President Putin has denied "any element of corruption" over the Panama Papers leaks, saying his opponents are trying to destabilise Russia.
Mr Putin was speaking for the first time since the leak of millions of confidential documents from the Panama-based law firm Mossack Fonseca.
The papers revealed a number of offshore companies owned by close associates of Mr Putin.
They suggest the companies may have been used for money laundering.
Mr Putin, speaking live on TV, said Russia's Western opponents "are worried by the unity and solidarity of the Russian nation... and that is why they are attempting to rock us from within, to make us more obedient".
He said that because they could not find Mr Putin in the Panama papers "they've made an information product".
"They've found a few of my acquaintances and friends... and scraped up something from there and stuck it together."
He referred to Wikileaks tweets which accused the US international development agency USAID and an independent journalistic consortium - the Organized Crime and Corruption Reporting Project (OCCRP) - of producing and funding "the #PanamaPapers attack on Putin".
The OCCRP was among a network of 107 organisations - including the BBC - which received the documents from the International Consortium of Investigative Journalists.
The papers name Mr Putin's long-time friend and godfather to his daughter, the cellist Sergei Roldugin, as the owner of two offshore firms, International Media Overseas and Sonnette Overseas.
According to the papers, the firms were involved in a number of suspicious deals, including one in which International Media Overseas received a loan of $6m (£4.2m) in 2007, which was written off three months later for just $1.
Mr Roldugin has not yet publicly commented on the allegations.
Mr Putin did not go into the details of allegations against Mr Roldugin or other Russian offshore interests, but he praised his friend.
He said he was proud of people like Mr Roldugin, who he said had spent nearly all the money he had earned on musical instruments and donated money to state institutions.
More on the Panama Papers
Several countries are investigating possible financial crimes by the rich and powerful following the Mossack Fonseca leak.
Iceland's prime minister stepped down earlier this week after it was revealed he owned an offshore company with his wife which he did not declare when he entered parliament. He denies any wrongdoing.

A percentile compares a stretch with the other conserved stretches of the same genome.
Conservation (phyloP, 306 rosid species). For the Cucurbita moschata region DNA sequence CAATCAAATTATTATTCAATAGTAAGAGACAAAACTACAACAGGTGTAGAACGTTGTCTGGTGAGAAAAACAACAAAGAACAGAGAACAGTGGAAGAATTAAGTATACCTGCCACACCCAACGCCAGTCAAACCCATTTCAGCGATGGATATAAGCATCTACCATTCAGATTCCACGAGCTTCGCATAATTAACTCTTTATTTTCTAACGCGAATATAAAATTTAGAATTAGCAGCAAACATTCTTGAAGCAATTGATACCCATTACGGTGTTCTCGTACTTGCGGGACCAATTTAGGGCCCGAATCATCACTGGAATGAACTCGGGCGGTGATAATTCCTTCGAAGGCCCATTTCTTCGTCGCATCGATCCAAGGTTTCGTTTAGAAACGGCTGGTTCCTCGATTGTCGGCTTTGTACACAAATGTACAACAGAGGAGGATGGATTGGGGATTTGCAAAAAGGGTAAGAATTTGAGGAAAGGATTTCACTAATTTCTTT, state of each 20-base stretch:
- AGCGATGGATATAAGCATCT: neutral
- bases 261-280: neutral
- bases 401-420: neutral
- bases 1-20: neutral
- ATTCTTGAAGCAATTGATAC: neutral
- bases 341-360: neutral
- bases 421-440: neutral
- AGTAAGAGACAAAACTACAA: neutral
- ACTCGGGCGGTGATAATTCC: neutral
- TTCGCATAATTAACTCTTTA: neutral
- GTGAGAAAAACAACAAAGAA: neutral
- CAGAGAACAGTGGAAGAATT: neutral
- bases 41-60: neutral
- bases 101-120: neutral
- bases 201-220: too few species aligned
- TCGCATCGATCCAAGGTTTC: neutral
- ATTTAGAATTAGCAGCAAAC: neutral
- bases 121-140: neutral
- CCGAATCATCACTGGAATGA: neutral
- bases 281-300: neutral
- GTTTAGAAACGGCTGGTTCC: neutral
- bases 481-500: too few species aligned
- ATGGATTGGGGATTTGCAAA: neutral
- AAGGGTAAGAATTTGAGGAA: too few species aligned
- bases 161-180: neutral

The mass leak revealed the extent to which Mossack Fonseca appeared to help some clients evade tax and avoid sanctions, although the firm has denied it has done anything wrong and says the information is being presented out of context.
Panama said on Thursday it was creating an international panel to help improve transparency in its offshore financial industry.
Panama Papers - tax havens of the rich and powerful exposed
- Eleven million documents held by the Panama-based law firm Mossack Fonseca have been passed to German newspaper Sueddeutsche Zeitung, which then shared them with the International Consortium of Investigative Journalists. BBC Panorama and UK newspaper The Guardian are among 107 media organisations in 76 countries which have been analysing the documents. The BBC does not know the identity of the source
- They show how the company has helped clients launder money, dodge sanctions and evade tax
- Mossack Fonseca says it has operated beyond reproach for 40 years and never been accused or charged with criminal wrongdoing
- Tricks of the trade: How assets are hidden and taxes evaded
- Panama Papers: Full coverage; follow reaction on Twitter using #PanamaPapers; in the BBC News app, follow the tag "Panama Papers"
- Watch Panorama on the BBC iPlayer (UK viewers only)
Update 3 April 2017: This report has been changed to reflect that the Organized Crime and Corruption Reporting Project is an independent organisation and not an agency of the US government.